Most mountain bikers by now are probably aware of Dirty Dog MTB disc rotors due to their eye catching laser cut designs. Hoping to branch out to even more riders, Dirty Dog has launched their new Web rotor which employs a more traditional stamping method which results in a rotor that is designed for performance, built to last and priced below its laser cut siblings.
Between the new Web rotor, and the other laser cut designs, there is a good chance Dirty dog has a rotor for you, whether it is for replacement or upgrade.
What do these two Dirty Dog rotors weigh in at? Find out after the break!
One thing to consider when purchasing a pair of Dirty Dog rotors, is that not all of the rotors are currently offered in each size. I requested a 185mm for the front, so I was sent a Dragon rotor, which in addition to the Skull rotor are the only two offered in 185mm. Note that it is 185 as well, so you will have to use an Avid 185 brake adapter or similar, as none of the Dirty Dog rotors are offered in 180mm. All Dirty Dog Rotors are a standard 6 bolt mounting pattern.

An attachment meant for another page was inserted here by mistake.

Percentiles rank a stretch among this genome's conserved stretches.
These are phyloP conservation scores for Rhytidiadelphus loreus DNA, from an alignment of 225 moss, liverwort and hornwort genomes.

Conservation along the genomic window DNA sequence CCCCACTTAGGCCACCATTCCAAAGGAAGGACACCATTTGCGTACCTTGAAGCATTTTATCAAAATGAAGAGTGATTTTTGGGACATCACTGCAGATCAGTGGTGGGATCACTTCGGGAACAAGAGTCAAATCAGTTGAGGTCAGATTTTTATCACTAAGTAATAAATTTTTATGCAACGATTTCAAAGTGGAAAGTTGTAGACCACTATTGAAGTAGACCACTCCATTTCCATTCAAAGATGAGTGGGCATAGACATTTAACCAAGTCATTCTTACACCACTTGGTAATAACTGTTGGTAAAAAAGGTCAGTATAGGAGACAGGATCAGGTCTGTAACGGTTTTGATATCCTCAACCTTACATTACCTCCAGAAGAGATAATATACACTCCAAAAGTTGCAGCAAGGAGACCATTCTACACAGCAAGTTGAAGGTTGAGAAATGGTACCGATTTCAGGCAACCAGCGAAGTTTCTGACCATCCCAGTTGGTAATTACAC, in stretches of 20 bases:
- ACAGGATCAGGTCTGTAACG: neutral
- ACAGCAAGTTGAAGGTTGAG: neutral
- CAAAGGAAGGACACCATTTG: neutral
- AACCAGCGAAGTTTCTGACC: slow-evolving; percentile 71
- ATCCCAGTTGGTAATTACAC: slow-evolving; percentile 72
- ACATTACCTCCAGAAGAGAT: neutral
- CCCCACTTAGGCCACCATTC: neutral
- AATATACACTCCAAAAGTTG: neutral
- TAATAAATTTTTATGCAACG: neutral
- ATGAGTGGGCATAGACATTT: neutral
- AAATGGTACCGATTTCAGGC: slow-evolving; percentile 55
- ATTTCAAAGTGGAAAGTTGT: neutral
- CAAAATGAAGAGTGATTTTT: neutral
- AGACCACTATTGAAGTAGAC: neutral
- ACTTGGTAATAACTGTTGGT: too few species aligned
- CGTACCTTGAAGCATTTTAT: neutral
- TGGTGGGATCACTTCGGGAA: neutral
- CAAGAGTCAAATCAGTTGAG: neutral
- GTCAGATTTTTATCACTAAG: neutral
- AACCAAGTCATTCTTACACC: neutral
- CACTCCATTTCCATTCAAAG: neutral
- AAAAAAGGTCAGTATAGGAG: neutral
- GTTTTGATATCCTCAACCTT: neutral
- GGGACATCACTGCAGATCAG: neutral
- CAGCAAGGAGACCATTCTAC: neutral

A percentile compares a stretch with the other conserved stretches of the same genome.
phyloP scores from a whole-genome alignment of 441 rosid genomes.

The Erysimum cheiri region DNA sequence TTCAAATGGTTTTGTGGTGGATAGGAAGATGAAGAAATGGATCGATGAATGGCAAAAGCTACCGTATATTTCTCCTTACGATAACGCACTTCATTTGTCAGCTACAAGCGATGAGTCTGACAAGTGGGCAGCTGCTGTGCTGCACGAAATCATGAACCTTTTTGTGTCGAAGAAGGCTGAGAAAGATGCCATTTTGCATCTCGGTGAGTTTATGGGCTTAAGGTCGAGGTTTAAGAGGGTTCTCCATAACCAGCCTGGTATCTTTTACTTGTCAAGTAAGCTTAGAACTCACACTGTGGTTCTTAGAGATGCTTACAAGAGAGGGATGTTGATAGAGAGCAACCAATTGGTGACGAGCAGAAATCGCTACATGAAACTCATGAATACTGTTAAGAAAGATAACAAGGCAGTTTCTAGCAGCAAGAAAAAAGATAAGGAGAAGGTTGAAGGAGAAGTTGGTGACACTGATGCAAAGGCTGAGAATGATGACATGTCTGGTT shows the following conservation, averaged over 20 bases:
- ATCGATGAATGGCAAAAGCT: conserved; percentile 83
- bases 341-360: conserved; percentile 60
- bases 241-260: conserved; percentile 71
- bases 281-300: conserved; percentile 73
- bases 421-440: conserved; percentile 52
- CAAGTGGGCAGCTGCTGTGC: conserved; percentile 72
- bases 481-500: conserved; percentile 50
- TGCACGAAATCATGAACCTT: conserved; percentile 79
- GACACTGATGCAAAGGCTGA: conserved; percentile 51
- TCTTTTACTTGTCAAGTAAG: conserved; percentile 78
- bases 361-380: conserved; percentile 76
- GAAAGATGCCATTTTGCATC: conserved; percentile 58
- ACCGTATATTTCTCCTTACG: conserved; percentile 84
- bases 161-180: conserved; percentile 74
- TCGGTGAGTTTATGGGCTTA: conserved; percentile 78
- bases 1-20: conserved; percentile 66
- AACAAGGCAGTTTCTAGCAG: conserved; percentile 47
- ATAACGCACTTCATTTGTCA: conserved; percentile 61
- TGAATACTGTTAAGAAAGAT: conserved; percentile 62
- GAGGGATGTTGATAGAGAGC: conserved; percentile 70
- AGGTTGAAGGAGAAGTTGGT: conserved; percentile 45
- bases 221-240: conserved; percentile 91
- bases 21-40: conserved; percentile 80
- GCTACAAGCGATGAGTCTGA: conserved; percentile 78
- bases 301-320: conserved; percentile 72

The Dragon rotor is one of the laser cut models, which is just about the only way you could produce a rotor with so much detail. The Dragon is offered in 160,185, and 203, with the 185 shown here on the scale.
With weight of 186g, you won’t find many heavier rotors, but you will be hard pressed to find the same quality. Once the rotors are laser cut from a giant sheet of high quality stainless steel, the rotors are heat treated to 1000 degrees, then precision ground to 0.070″ thick. All rotors go through strict quality control and are then heavily tested before getting the Dirty Dog seal of approval.
In your hands, the rotors do feel incredibly nice, if not a little sharp. The Dragon rotor is definitely not a rotor you want to be anywhere near when it is spinning but that goes for just about every rotor, right?
The Web rotor on the other hand, marks a departure for Dirty Dog as it is their first stamped instead of laser cut rotor. The Web rotor features a scalloped braking surface with plenty of metal contacting the pads for dependable breaking while still offering plenty of cutouts to improve cooling. Integrating the web design into the rotor not only decreases weight, but serves to keep the rotor stiff and prevent warping.
Like the laser cut Ace rotor, the Web rotor is currently only available in 160mm. Weight wise, the Web rotor comes in at 113g (109g claimed), which is two grams lighter than a 160mm Avid G2 rotor.
The Web rotor retails for 39.99, which is substantially than the laser cut equivalents.
We’ll have these on a bike soon, with a full review in the near future!